Discussions about sustainability in corporate boards around the world are at the ‘talk’ stage. As awareness and understanding of environmental, social and governance (ESG) mandates continues, many brands have deployed well-defined Key Performance Indicators (KPIs) to measure their position on their sustainability commitments. This shift has prompted many organizations to take bold steps to create a model that will deliver lasting business advantage and measurable value.
The benefits of proactively monitoring and addressing ESG issues go beyond simply satisfying institutional shareholders; the main one is overall growth. This is accomplished in two ways: by fostering trust between governments, making them more willing to grant access, permissions and licenses to new prospects, and, second, strong engagement with ethical customers and partners. According to a McKinsey study, more than 70% of buyers are willing to pay 5% more for a green product that meets the same requirements as a non-green alternative. With the younger generation expected to grow into a larger consumer cohort, ethical customers are expected to impact the bottom line.
One such brand that immediately comes to mind is Starbucks. The company puts its purpose into action by consistently committing to a resource-positive future, halving its carbon, water and waste footprints. As a step forward, the company recently pledged to produce carbon-neutral green coffee by 2030 and to reduce water consumption in green coffee making by 50%.
However, the variety of ESG frameworks can be overwhelming, and setting up a reporting system that includes the KPIs most important to your business can be daunting. Therefore, it is crucial to define clear and universally accepted ESG standards.
Although each country has its own ESG objectives, these standards are typically written with global frameworks in mind, which are then modified to meet the requirements of specific geographies. It is advisable to choose ESG criteria that are measurable and relevant to your company and all stakeholders. In addition, these criteria must be in line with the objectives of your company. For example, a materiality assessment analysis is an excellent tool for measuring sustainability concerns and challenges through the lens of stakeholders.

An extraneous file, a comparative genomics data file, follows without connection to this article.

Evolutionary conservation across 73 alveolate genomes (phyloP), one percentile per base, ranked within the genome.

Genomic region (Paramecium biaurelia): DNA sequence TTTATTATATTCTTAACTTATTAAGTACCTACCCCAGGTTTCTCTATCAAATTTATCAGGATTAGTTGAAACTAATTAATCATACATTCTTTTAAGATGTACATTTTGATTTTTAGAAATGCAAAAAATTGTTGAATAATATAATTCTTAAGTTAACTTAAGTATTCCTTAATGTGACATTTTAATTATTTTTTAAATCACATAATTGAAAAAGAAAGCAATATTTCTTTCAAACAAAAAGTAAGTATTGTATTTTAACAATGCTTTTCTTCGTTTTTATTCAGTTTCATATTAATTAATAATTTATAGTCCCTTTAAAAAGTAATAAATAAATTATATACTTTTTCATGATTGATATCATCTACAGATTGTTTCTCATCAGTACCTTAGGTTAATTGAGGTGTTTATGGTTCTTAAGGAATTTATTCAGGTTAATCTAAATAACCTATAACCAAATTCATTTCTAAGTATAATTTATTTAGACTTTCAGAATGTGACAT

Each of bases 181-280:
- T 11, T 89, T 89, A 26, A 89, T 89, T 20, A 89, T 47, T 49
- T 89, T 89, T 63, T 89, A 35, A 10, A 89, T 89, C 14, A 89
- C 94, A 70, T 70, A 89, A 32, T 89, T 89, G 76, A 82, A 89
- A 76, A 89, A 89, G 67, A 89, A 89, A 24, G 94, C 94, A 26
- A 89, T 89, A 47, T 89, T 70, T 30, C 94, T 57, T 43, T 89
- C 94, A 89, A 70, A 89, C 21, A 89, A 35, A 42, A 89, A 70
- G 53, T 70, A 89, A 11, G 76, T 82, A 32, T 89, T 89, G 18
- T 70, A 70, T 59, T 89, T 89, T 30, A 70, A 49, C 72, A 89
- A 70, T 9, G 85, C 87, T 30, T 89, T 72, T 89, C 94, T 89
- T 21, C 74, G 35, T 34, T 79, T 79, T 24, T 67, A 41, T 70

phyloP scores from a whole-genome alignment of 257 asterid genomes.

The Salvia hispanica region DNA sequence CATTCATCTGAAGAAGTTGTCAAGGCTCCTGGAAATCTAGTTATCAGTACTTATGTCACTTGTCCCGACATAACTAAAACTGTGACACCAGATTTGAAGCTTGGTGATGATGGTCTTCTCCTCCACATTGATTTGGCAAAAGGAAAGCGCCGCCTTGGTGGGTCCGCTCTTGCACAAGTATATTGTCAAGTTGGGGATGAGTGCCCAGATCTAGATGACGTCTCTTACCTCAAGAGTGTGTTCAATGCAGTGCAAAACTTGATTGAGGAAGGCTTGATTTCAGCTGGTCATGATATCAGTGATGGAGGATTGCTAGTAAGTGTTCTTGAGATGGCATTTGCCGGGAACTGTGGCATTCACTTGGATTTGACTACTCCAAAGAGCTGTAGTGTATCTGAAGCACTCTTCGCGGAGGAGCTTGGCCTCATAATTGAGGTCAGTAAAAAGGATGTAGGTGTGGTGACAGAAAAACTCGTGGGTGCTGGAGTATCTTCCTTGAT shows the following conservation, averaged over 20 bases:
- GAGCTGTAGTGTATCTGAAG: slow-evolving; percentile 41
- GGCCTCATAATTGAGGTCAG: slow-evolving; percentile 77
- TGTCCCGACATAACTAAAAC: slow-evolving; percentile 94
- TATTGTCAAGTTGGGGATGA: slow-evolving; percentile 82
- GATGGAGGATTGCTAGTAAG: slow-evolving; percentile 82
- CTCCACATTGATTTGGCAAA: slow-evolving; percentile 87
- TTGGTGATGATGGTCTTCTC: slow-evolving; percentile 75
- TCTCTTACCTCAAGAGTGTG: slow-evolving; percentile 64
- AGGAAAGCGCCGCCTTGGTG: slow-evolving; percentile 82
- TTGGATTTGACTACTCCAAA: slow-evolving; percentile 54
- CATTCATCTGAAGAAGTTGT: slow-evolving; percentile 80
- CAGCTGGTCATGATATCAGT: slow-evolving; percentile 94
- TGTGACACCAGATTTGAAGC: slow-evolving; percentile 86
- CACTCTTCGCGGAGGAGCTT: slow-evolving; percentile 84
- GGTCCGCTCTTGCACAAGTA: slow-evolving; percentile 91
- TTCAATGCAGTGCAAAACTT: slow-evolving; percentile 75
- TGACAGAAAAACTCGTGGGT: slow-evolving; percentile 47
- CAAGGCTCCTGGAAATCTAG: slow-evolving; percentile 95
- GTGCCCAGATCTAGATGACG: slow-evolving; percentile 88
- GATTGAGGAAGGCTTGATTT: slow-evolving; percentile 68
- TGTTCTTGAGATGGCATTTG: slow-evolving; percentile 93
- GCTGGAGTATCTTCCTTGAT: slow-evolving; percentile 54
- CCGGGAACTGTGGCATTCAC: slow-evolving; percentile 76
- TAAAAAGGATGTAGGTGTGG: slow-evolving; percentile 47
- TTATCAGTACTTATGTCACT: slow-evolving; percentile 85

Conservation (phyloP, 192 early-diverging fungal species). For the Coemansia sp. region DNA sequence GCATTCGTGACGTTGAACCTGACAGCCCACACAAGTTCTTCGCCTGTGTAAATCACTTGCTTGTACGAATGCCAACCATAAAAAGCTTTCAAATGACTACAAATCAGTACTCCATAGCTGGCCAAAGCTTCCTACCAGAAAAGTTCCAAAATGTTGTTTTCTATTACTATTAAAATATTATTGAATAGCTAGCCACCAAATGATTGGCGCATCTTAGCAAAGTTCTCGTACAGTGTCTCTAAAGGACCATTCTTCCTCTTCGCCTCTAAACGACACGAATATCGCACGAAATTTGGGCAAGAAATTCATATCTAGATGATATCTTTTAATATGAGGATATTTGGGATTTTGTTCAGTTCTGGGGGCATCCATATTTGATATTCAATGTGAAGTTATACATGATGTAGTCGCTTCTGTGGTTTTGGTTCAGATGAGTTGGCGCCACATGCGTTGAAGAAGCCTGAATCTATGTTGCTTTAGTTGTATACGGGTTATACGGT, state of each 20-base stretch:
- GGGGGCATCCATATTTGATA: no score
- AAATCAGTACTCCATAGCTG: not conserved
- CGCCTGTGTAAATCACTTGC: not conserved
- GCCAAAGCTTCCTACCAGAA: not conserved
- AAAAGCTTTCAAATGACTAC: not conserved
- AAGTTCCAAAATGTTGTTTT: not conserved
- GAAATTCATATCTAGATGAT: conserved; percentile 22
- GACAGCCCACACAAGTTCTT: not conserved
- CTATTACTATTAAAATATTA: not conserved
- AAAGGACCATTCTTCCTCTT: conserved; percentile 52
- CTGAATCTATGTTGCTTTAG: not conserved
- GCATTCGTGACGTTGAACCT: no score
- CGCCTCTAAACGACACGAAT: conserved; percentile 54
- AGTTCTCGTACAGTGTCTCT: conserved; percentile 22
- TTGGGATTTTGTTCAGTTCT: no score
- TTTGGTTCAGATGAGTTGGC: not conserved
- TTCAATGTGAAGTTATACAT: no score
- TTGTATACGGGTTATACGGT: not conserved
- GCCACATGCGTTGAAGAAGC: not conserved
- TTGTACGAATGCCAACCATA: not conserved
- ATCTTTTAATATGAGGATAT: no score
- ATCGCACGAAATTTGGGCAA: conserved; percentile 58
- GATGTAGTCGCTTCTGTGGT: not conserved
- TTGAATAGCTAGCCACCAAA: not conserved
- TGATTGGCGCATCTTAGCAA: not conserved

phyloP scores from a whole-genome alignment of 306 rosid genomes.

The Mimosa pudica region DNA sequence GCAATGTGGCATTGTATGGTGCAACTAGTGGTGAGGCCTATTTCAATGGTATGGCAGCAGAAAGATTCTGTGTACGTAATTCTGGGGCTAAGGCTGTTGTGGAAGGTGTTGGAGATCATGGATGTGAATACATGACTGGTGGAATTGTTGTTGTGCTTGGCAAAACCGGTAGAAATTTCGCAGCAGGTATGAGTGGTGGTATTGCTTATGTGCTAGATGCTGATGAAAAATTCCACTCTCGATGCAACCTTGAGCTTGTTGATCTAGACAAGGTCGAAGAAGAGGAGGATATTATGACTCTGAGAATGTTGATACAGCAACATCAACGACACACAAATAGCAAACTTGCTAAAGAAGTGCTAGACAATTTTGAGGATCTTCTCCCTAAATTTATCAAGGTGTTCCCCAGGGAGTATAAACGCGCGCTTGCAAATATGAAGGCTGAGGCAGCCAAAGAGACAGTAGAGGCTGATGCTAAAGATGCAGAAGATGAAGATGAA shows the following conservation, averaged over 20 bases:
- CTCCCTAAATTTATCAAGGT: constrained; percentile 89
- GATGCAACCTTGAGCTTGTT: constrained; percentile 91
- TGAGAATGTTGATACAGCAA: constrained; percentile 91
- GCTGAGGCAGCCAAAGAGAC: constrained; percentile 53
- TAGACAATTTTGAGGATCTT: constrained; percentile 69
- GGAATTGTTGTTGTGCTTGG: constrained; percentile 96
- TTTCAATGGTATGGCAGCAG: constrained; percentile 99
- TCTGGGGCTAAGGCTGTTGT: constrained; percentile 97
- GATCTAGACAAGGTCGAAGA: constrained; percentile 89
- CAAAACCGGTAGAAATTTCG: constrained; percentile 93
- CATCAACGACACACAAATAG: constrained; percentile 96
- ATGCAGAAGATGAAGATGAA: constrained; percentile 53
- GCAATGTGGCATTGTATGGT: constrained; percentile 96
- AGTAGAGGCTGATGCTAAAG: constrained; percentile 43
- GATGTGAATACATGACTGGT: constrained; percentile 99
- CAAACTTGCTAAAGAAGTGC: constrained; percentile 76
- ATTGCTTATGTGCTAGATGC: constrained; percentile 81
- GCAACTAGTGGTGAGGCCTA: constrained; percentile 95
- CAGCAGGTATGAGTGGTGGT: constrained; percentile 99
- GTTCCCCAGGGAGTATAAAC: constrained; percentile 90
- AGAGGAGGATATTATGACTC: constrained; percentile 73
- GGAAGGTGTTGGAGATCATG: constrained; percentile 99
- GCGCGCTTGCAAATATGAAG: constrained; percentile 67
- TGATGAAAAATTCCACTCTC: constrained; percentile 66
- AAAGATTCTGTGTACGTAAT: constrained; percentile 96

To align corporate objectives with ESG objectives, companies can seek industry reports in a major sustainability index to benchmark their company’s ESG framework against their peers. Some indices are more investor oriented and provide the framework for risk mitigation processes in the future; others focus on providing an overall annual review for multiple stakeholders. Global Initiative for Sustainability Rankings (GISR), Sustainability Accounting Standards Board (SASB) and Global Reporting Initiative (GRI) are some of the global nonprofit advocacy organizations that identify and rank companies’ ESG programs.
In a nutshell, ESG programs guided by measurable goals will help organizations cultivate strong brand affection and emerge as a responsible contributor to government visions and the SDGs and expectations of all its stakeholders. Sustainable business practices combined with proactivity are the basis of good ESG reporting. Business leaders should engage with regulators and continue to push global harmonization efforts to implement ESG practices smoothly across all geographies.
The opinions of the author are personal and do not necessarily represent the opinions of the website.
Dr. Elena Primikiri is the very first Head of ESG (Environmental, Social and Governance) function of VFS Global, and is responsible for increasing the sustainability components and ESG initiatives of VFS Global – from formulation and implementation of strategy to operational control. Of Greek nationality, Elena did her doctorate. in Environmental Technology, University of Michigan, where she also obtained his Master of Science and a Master in Design Studies in Environmental Design, Harvard University, Cambridge MA, USA.
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The CSR journal team